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An Essay Concerning Human Understanding

As thou knowest not what is the way of the Spirit, nor how the bones do grow in the womb of her

that is with child: even so thou knowest not the works of God, who maketh all things.--Eccles. 11. 5.

Quam bellum est velle confiteri potius nescire quod nescias, quam ista effutientem nauseare, atque

ipsum sibi displicere.--Cicero, de Natur. Deor. l. i.


1. An Inquiry into the understanding, pleasant and useful. Since it is the understanding that sets

man above the rest of sensible beings, and gives him all the advantage and dominion which he has

over them; it is certainly a subject, even for its nobleness, worth our labour to inquire into. The

understanding, like the eye, whilst it makes us see and perceive all other things, takes no notice of

itself; and it requires art and pains to set it at a distance and make it its own object. But whatever be

the difficulties that lie in the way of this inquiry; whatever it be that keeps us so much in the dark to

ourselves; sure I am that all the light we can let in upon our minds, all the acquaintance we can

make with our own understandings, will not only be very pleasant, but bring us great advantage, in

directing our thoughts in the search of other things.

2. Design. This, therefore, being my purpose--to inquire into the original, certainty, and extent of

human knowledge, together with the grounds and degrees of belief, opinion, and assent;--I shall not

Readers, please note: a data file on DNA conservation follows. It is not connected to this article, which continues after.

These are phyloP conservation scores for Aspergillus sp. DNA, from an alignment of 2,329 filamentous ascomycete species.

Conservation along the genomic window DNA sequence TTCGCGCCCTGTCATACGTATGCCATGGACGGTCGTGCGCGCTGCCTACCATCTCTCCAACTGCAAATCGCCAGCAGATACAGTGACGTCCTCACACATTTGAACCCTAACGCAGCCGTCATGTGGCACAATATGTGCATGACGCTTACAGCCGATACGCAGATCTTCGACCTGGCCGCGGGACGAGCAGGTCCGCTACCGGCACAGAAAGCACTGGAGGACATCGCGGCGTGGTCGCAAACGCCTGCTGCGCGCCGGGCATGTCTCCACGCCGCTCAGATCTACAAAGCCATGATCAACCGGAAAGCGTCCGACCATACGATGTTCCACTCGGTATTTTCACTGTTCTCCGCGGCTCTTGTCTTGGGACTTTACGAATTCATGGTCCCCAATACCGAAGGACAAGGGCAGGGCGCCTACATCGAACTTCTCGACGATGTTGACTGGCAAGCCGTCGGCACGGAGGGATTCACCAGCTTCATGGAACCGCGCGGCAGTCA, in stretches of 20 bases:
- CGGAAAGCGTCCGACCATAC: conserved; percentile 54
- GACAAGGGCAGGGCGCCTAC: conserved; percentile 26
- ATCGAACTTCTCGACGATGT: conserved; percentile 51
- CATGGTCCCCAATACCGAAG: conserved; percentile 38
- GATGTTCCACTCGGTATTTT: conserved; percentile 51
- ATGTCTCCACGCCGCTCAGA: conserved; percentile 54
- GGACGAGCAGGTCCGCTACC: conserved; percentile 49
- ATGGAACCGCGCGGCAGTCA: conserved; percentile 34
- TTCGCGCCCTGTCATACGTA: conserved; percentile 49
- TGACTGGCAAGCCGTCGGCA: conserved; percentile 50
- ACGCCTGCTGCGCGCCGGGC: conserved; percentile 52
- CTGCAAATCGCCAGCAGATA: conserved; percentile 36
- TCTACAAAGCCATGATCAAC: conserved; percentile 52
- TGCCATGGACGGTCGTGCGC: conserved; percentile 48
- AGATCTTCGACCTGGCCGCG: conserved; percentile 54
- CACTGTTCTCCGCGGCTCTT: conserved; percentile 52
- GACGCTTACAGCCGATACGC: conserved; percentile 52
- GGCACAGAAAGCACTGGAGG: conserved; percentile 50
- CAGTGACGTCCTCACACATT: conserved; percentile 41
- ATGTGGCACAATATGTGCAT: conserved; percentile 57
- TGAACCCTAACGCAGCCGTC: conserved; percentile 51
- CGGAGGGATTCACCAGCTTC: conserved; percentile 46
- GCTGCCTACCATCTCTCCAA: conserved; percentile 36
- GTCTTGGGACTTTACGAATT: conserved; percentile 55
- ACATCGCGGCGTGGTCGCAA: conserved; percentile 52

at present meddle with the physical consideration of the mind; or trouble myself to examine wherein

its essence consists; or by what motions of our spirits or alterations of our bodies we come to have

any sensation by our organs, or any ideas in our understandings; and whether those ideas do in

their formation, any or all of them, depend on matter or not. These are speculations which, however

curious and entertaining, I shall decline, as lying out of my way in the design I am now upon. It shall

suffice to my present purpose, to consider the discerning faculties of a man, as they are employed

about the objects which they have to do with. And I shall imagine I have not wholly misemployed

myself in the thoughts I shall have on this occasion, if, in this historical, plain method, I can give any

account of the ways whereby our understandings come to attain those notions of things we have;

and can set down any measures of the certainty of our knowledge; or the grounds of those

persuasions which are to be found amongst men, so various, different, and wholly contradictory; and

yet asserted somewhere or other with such assurance and confidence, that he that shall take a view

of the opinions of mankind, observe their opposition, and at the same time consider the fondness

and devotion wherewith they are embraced, the resolution and eagerness wherewith they are

maintained, may perhaps have reason to suspect, that either there is no such thing as truth at all, or

that mankind hath no sufficient means to attain a certain knowledge of it.

3. Method. It is therefore worth while to search out the bounds between opinion and knowledge; and

examine by what measures, in things whereof we have no certain knowledge, we ought to regulate

our assent and moderate our persuasion. In order whereunto I shall pursue this following method:--

First, I shall inquire into the original of those ideas, notions, or whatever else you please to call

them, which a man observes, and is conscious to himself he has in his mind; and the ways whereby

the understanding comes to be furnished with them.

Secondly, I shall endeavour to show what knowledge the understanding hath by those ideas; and

the certainty, evidence, and extent of it.